The opera Champion made its Canadian premiere at Opera de Montreal (OdM) on January 26. Originally performed in St. Louis, US, Champion is the first opera from renowned jazz trumpeter and composer (and current Oscar nominee for his work on BlacKkKlansman), Terence Blanchard, and writer Michael Cristofer. Set in the 1960s, Champion tells the true story of Emile Griffith, a welterweight boxing champion from the Virgin Islands. Griffith, after being extensively taunted by his opponent Benny Paret about his queer identity, knocks Paret into a coma from which he never wakes.
The first act of the opera starts with Griffith (Arthur Woodley) in his old age, suffering from dementia. He cannot remember where his shoe is, nor where it belongs. His adopted son, Luis Griffith (Asitha Tennekoon), is acting as his caretaker, and reminds Griffith that they are meeting Benny Paret Jr. The mention of Benny’s name triggers a flashback for Griffith, and the story of how the young man became a boxing legend unfolds.
The story cuts to a young Griffith (Aubrey Allicock), as he is leaving the Virgin Islands. A chorus joins in his dancing, proudly proclaiming that “you must reach what you cannot even see.” He heads to New York, where he reunites with his mother, who finds him a job with a hatmaker. The hatmaker, Howie Albert (Brett Polegato), instead takes notice of Griffith’s strong physique and persuades him to try boxing.
Quickly, Griffith gains notoriety as a boxer. However, he is plagued by questions of identity and belonging. We see him visit a gay bar and participate in a performance with drag queens, yet he can’t help thinking of an instance in his childhood where his aunt asserted that he had the devil in him.”
The climax of the show is Griffith’s fight with Paret (Victor Ryan Robertson). At the weigh-in before the fight, Paret is teasing Griffith, using a swath of homophobic slurs, and physically harassing him. This interaction leads into a song about what it means to be a man and Griffith sings, “somewhere where love is living, there is a man, I am that man, who is this man who calls himself me?” In the 12th round, Griffith knocks Paret out. He ends up in a coma and never wakes up.
The second act shows the effect of Paret’s death on Griffith, both young and old. As Griffith’s success as a boxer continues, the press asks him questions in a montage sequence: “Emile, how does it feel to be the champion? Emile, how does it feel to kill a man?”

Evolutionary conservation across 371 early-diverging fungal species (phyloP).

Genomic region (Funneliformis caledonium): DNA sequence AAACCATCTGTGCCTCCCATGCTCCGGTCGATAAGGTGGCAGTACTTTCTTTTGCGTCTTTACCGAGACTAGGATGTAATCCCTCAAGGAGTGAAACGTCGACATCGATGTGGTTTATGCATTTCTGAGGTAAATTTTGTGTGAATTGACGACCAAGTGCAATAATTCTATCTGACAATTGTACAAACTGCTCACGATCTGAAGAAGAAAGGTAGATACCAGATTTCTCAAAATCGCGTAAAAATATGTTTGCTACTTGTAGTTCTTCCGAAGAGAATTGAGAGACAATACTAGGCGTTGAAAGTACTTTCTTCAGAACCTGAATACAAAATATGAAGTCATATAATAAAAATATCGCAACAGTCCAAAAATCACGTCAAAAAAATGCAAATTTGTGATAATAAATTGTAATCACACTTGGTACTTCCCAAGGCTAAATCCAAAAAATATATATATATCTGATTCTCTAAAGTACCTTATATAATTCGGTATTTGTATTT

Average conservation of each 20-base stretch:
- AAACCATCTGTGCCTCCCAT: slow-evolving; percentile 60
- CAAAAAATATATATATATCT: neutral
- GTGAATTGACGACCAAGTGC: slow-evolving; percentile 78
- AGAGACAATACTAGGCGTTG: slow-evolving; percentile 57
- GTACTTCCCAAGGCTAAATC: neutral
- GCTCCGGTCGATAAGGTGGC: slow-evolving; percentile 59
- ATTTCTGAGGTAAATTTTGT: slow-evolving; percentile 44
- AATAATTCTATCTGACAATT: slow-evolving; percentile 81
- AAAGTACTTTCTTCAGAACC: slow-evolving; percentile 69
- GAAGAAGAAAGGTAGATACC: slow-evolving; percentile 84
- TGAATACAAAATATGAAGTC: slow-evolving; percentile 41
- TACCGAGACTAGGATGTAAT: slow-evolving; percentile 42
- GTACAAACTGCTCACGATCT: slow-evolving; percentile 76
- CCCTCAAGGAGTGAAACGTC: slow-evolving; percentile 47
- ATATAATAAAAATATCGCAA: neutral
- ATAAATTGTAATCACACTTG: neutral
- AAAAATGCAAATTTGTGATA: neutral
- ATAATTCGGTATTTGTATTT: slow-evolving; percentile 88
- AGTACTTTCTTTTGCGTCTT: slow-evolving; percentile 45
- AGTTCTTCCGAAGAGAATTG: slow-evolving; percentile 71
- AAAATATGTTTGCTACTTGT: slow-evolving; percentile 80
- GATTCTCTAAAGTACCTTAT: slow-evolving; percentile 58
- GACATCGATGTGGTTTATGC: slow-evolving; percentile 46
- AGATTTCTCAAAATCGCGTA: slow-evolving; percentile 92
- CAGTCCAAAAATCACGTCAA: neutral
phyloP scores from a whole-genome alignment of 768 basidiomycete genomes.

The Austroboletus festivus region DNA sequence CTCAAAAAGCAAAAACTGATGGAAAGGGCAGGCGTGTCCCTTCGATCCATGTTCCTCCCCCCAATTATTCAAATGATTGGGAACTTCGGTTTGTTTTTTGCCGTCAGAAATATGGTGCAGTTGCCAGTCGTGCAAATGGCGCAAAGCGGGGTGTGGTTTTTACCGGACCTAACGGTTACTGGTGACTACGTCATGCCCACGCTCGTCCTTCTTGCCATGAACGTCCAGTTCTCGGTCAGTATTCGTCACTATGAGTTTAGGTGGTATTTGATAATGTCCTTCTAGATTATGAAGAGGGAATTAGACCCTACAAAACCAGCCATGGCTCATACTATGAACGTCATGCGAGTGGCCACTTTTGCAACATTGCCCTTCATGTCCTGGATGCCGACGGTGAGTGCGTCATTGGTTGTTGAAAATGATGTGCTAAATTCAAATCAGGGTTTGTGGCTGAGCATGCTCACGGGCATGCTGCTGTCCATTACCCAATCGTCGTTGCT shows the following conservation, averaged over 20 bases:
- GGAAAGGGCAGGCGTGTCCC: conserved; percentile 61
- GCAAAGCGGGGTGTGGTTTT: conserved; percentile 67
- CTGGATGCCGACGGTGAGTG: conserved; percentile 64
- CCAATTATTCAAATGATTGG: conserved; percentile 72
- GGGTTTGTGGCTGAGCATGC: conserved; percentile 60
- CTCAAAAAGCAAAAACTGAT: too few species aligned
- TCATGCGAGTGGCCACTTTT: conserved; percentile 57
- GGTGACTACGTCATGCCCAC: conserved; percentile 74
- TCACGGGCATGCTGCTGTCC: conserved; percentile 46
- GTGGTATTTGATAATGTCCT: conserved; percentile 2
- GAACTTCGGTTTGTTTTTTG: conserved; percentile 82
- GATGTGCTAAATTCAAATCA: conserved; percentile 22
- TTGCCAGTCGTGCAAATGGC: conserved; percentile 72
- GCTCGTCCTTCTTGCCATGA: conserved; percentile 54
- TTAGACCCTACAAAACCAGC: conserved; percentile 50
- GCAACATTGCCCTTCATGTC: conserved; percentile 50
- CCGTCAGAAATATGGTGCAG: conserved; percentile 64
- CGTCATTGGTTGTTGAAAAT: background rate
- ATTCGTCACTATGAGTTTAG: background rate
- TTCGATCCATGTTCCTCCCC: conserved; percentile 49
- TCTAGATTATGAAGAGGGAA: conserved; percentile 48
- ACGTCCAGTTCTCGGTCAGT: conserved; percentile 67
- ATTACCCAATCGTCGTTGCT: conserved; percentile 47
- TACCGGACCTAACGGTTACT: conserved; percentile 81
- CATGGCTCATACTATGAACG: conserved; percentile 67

Griffith’s guilt and trauma follow him throughout his lifetime. Years later, after he has quit boxing, he returns to the same gay bar, trying to drink away his memories. He then sings about how the bad thoughts overtake him quickly, and how all he wants is to forget. Griffith asks another patron at the bar if he can help him forget, if he can “fuck that hard.”
Leaving the bar, Griffith is the victim of a hate crime; he is attacked by a group of men in an alley. This traumatic memory throws older Griffith in a fit of crying and screaming. As he is being comforted by Luis, he cries: “I kill a man and the world forgives me, I love a man and the world tries to kill me.”
When Griffith meets Benny Paret Jr. years later, he asks for forgiveness. Young Griffith too, asks his older self for forgiveness, and in one of the most spectacular moments of the opera, the two Griffiths join in a song. Their voices melt together wonderfully, conveying the sorrow and triumphs of their life. Griffith forgives himself, and the show ends with the same song it started with, about belonging. Griffith proudly sings, “I go where I belong.”
There were many small moments in Champion, grand in their significance, that really strengthened the show. Older Griffith is never out of sight; if he is not in the scene, he is watching from the balcony, sometimes even participating. In each fight sequence, older Griffith’s shadow boxes from above. Additionally, Champion enlisted the help of the Montreal Jubilation Gospel Choir for some of the larger numbers, connecting with the city it was visiting.
There is this prejudiced notion that opera as an art form can only be “European.” Many famous operas display racist and misogynistic stories, especially when racialized characters are portrayed by white people. The premise, music, and cast of Champion may clash with what traditional opera-goers think opera “should” be, but that’s a good thing. Champion opens the conversation about how opera can, and should, be modernized. It asks the question: whose stories are deemed suitable for an opera, and why?
Champion did not sacrifice the grandeur of the opera by telling a contemporary story; the drama was certainly there, as was the raw emotion and talent. Some of the standout factors of the show were its stage and costume design — the quality of production was phenomenal and truly immersed the audience in the two and a half hour spectacle. The unique elements of Champion came together to create a show that is, as the Artistic Director of Opera de Montreal, Michel Beaulac said, “fascinatingly accessible.”
Champion boasts an interesting story, spectacular talent, and intimately universal themes of belonging and forgiveness.